Potassium Citrate is Better in Reducing Salt and Increasing Urine pH than Oral Intake of Lemonade: A Cross-Over Study
Jing Shen, Xicheng Zhang
Department of Pediatric Surgery, Hangzhou Amcare Women’s and Children’s Hospital, Hangzhou, Zhejiang, China (mainland)
Med Sci Monit 2018; 24:1924-1929
Urine solute supersaturation leads to the formation of urinary tract caliceal stones. Many parameters can be involved in the supersaturation of solutes in urine, such as pH. Uric acid has pKa ≤5.5, and it is solubilized at pH ≥5.5. The objective of the study was to evaluate the effects of potassium citrate and lemonade supplementation in pediatric patients with urolithiasis.
MATERIAL AND METHODS: A total of 126 children who had lower ureteral stones calculi and fragments with severe colic pain participated in this cross-over study. Children drank lemonade (2 mEq/kg/day citrate) in 3 divided doses for 5 days. After a 15-day washout period, children drank 2 mEq/kg/day of potassium citrate in 3 divided doses for 5 days. On the sixth of the day of individual intervention, a 24-h urine sample was collected and evaluated for pH, urine volume, citrate level, uric acid level, magnesium, phosphorus, potassium, and sodium. Urinary parameters for 1-day urine collection measurements after each supplementation were compared with baseline using the Mann-Whitney test following Tukey post hoc test at 95% confidence level.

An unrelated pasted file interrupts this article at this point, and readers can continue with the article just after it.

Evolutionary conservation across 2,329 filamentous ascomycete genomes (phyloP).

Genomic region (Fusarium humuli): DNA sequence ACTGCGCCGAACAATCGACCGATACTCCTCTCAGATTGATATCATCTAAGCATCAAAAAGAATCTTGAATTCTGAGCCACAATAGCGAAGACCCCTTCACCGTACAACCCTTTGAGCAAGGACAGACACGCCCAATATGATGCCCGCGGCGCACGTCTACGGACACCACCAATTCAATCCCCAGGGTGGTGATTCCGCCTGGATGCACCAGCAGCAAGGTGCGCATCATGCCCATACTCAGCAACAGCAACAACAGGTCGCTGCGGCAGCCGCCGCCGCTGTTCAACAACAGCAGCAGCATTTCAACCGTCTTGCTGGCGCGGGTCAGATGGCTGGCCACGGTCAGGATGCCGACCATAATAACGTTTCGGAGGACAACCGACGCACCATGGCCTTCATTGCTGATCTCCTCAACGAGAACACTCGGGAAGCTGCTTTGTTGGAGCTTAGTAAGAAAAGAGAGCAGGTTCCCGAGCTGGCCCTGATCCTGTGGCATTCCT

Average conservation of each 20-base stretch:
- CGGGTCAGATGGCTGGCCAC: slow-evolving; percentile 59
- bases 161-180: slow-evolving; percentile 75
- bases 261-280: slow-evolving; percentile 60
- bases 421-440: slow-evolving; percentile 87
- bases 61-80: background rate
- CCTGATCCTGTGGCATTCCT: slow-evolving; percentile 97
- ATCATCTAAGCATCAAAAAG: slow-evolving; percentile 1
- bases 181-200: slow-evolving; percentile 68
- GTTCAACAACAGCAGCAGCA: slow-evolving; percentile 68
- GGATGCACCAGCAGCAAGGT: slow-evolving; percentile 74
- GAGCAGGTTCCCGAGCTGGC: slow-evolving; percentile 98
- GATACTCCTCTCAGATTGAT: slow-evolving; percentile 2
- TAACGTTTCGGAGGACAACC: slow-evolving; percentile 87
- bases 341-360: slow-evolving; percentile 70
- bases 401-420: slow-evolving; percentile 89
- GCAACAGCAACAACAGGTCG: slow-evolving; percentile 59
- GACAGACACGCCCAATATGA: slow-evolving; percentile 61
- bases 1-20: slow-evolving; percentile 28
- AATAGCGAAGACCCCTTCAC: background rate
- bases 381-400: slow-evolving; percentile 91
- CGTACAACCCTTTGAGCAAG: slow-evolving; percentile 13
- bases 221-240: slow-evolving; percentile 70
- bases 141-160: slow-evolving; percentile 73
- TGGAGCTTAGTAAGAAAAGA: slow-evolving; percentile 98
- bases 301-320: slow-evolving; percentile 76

RESULTS: Potassium citrate supplementation resulted in reduction of sodium concentration (p=0.0337; q=3.76) and increased pH of urine (p=0.0118; q=4.389). However, urine volume, citrate level, and uric acid level, as well as elemental magnesium, phosphorus, and potassium, remained unchanged after 5 days of supplementation with potassium citrate or lemonade.
CONCLUSIONS: Potassium citrate supplementation is an effective therapy for preventing pediatric urolithiasis, with acceptable adverse effects.
Keywords: Potassium Citrate, Uric Acid, Urinary Bladder Calculi, urolithiasis